By Jim Armstrong, WBZ-TVBy Jim Armstrong

BOSTON (CBS) – This summer, scenes of violence dominated the headlines in Boston. Sometimes overlooked were the stories of all the young lives forever changed – or ended – on the city’s streets.

Tuesday night, dozens of young people who beat the odds came together to celebrate their achievement.

The group, called College Bound Dorchester, is in its third year of assisting some of the city’s most at-risk students. These are young people the organization itself admits were once the least likely to succeed. College Bound Dorchester works with students to help them prepare for and succeed in higher education.

Without the program, many of the people celebrating Tuesday night fear they may have ended up a statistic instead of a graduate.

“It definitely could have been me,” said 23-year-old D’Andre Young. “Because before this good story that you’re hearing today, I had a lot of bad stories.”

Young dropped out of high school in the 11th grade, became a dad, and got into drugs and gangs. Today, he’s a college student – enrolled at Bunker Hill Community College.

“It feels good because a few years ago I didn’t feel like I could be in a situation like this,” he told WBZ. “I’ve changed my mentality so much now. I think I can take in so much more help now than I would have before. I think teenagers take help offensive sometimes. And I think I did that for a while and when I hit my 20s I understood that everybody needs help.”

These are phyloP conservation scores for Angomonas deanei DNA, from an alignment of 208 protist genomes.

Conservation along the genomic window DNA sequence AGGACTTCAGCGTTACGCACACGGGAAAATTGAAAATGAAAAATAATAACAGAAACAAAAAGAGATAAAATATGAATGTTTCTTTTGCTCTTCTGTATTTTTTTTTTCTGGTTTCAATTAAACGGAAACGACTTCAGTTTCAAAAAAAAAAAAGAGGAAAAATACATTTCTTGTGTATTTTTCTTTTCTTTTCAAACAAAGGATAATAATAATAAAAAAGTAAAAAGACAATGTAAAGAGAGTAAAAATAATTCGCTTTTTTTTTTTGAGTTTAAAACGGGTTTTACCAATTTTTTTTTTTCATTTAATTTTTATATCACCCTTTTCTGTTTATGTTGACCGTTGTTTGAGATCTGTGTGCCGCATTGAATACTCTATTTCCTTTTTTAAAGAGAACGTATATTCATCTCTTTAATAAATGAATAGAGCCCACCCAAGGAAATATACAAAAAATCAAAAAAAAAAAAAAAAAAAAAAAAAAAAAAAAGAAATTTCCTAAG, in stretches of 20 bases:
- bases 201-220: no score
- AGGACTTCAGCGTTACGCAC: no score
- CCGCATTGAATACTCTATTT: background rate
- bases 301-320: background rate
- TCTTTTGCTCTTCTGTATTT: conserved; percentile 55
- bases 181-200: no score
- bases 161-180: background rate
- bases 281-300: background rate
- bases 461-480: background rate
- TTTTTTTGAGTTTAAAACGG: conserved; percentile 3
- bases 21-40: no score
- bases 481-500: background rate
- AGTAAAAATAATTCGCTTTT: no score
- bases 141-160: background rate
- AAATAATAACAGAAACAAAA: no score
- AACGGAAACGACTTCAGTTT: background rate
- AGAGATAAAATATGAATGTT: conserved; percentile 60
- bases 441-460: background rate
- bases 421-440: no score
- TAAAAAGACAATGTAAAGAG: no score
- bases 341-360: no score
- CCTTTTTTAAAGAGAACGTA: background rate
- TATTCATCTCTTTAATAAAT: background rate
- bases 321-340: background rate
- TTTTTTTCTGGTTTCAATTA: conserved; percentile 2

Meantime Tuesday night, city leaders continued their week-long series of community walks through Boston’s roughest neighborhoods, focusing Tuesday on Dorchester. In walks led by the city’s police commissioner and elected officials, the community comes together, hoping to end the violence on the same streets these student of College Bound Dorchester called home.

“When I got the help, I took it,” Young said. “And I can help others now.”


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